What Beijing seems not able to understand is that regardless of the economic uplift, regardless of the billions spent to try to placate the three regions, they are regarded as unwelcome visitors to territories not their own, and neither Myanmar nor Vietnam trusts them much more. That holds true largely throughout the Southeast Asian region, where China’s intransigence with its “nine-dash line” pushes Chinese hegemony over the South China Sea virtually to its neighbors’ doorsteps while at the same time China is trying to cultivate approval by serving up significant infrastructure projects across the region
There seems a Han mindset that is solipsistic and incapable of believing any other point of view is possible. It is a point of view that said the mainland’s Catholic Church could supersede the one founded in Rome 2,000 years ago. It is a point of view that impelled the internal colonization of Xinjiang, where the oppressed Uyghurs have started what amounts to their own Intifada. In Inner Mongolia, there is a less-publicized desire for autonomy. It is a point of view that allowed China to imprison Tibetan Buddhism’s Panchen Lama and create its own despite the fact that ostensibly Tibet’s religious leaders are carefully discovered after months, sometimes years, of searching for the reincarnated one.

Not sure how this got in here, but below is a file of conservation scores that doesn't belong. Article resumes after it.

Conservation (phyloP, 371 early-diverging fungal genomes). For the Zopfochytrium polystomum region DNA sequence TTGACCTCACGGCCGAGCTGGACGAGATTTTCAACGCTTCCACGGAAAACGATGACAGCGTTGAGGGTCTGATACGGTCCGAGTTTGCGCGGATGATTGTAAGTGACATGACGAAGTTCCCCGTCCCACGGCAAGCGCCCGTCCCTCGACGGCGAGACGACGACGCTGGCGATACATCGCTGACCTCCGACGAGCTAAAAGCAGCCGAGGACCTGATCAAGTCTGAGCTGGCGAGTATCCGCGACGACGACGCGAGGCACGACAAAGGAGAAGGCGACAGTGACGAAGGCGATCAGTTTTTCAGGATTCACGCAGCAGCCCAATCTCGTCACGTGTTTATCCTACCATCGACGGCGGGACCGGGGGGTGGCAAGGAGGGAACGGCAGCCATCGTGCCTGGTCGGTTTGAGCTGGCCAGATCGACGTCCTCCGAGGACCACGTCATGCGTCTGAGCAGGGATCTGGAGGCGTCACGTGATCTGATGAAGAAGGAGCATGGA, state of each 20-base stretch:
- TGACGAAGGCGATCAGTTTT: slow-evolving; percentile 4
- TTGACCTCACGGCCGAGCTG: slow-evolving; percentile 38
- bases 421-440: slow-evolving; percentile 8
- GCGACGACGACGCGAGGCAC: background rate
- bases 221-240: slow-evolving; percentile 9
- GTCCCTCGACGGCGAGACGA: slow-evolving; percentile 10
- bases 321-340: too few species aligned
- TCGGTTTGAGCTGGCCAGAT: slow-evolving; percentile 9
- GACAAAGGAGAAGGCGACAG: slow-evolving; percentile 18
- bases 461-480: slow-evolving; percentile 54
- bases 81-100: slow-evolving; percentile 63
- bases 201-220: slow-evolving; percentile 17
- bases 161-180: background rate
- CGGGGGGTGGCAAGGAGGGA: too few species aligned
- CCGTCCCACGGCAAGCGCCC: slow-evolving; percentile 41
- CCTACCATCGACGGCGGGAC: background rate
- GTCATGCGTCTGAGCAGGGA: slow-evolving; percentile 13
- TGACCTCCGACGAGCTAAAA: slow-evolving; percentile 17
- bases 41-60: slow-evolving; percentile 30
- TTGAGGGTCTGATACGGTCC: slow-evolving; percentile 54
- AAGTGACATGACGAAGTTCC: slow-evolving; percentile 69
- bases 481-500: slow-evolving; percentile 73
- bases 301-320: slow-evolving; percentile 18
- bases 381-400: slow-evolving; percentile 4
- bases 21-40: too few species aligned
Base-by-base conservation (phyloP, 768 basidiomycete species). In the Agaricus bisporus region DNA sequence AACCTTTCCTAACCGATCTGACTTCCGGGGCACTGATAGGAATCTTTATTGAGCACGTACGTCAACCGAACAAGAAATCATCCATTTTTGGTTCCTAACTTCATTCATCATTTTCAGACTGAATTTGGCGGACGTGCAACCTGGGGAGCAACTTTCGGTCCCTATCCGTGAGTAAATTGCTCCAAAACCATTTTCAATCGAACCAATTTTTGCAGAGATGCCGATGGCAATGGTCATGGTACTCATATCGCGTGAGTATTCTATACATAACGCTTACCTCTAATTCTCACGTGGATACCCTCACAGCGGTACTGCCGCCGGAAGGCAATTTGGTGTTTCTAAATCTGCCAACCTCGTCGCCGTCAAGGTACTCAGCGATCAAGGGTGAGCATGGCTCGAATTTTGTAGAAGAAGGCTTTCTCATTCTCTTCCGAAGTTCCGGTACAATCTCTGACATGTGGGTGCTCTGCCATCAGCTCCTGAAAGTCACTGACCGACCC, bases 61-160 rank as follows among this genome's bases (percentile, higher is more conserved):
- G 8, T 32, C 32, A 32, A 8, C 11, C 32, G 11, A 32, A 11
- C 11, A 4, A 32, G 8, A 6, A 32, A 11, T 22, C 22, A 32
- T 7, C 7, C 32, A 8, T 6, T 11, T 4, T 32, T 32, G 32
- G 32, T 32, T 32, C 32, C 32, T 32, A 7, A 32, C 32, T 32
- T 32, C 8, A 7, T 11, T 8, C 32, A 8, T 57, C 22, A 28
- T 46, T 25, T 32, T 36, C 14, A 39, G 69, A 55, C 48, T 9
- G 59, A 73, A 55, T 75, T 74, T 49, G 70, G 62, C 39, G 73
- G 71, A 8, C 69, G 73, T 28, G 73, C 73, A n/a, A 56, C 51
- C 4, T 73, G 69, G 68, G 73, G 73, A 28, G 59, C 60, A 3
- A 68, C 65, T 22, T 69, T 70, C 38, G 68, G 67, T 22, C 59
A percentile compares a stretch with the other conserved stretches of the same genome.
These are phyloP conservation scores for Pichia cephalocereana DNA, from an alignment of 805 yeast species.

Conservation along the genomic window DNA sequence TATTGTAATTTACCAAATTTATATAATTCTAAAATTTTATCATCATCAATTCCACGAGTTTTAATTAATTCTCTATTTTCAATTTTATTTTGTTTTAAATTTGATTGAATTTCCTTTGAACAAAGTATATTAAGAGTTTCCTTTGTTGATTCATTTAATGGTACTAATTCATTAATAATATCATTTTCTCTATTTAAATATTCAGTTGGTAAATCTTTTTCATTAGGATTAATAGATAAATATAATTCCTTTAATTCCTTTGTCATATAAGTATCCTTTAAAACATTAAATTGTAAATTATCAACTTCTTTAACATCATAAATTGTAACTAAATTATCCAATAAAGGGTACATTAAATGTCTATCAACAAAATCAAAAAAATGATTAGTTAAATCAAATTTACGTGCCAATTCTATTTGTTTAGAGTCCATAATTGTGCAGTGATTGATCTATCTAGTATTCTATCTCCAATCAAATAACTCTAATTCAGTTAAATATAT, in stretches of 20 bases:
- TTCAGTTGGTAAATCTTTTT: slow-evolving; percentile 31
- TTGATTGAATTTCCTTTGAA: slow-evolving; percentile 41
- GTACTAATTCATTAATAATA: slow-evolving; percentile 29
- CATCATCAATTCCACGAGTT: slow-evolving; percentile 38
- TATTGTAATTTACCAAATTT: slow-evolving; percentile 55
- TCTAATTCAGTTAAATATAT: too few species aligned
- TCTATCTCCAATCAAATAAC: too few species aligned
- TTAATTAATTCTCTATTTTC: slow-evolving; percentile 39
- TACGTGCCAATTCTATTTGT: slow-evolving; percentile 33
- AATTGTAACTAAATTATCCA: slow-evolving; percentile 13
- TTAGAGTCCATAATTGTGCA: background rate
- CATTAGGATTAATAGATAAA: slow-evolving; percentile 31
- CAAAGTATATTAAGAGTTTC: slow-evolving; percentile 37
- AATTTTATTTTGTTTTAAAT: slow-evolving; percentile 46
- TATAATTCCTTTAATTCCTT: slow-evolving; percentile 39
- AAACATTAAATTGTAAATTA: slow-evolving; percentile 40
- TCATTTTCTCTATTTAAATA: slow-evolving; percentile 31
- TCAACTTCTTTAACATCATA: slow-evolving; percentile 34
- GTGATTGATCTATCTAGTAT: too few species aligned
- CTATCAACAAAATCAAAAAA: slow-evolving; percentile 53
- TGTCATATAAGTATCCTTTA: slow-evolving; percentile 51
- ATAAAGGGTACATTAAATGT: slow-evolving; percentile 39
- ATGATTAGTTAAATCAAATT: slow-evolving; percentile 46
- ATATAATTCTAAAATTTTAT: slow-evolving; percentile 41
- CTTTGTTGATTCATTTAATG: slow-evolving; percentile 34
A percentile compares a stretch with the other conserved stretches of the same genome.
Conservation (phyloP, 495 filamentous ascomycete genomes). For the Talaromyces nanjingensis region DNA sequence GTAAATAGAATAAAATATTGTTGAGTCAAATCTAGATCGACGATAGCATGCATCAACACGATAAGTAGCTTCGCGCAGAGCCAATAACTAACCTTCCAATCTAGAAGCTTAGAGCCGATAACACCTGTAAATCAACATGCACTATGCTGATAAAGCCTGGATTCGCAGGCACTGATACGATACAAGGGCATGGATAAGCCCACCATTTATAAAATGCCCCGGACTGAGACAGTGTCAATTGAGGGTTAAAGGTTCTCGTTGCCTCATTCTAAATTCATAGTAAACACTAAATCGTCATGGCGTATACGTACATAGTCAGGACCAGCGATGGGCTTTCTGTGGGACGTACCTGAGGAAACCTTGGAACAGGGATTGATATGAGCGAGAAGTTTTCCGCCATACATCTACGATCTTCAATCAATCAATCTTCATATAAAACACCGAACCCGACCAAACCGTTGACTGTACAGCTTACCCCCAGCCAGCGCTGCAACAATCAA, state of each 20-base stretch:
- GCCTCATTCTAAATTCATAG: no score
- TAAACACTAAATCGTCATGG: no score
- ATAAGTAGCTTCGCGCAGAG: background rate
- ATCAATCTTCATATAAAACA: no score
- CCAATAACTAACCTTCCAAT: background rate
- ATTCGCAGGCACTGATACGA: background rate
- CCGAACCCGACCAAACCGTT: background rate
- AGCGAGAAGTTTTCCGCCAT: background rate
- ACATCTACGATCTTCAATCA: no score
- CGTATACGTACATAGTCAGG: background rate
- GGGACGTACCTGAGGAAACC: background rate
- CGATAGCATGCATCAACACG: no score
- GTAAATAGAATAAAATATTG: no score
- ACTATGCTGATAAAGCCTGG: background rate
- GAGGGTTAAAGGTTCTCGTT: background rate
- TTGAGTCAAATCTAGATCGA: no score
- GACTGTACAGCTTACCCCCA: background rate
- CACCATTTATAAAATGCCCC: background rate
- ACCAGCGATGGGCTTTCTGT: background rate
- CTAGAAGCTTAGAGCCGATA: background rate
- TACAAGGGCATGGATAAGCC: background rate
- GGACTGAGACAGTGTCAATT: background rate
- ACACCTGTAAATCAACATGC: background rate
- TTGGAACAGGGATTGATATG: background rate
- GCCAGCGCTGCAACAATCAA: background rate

China’s current leader once spent two weeks on a Muscatine, Iowa farm as a teenager. On his elevation to the presidency, his seemingly amiable smile and the experience of a democratic system led many in the west naively believe he would be a liberal as China’s president. That was a forlorn hope at best. Xi is backed by 4,000 years of Chinese history – and 65 years of Marxism – that made him what he is. Soft power and billions in aid don’t seem to be producing any significant gains.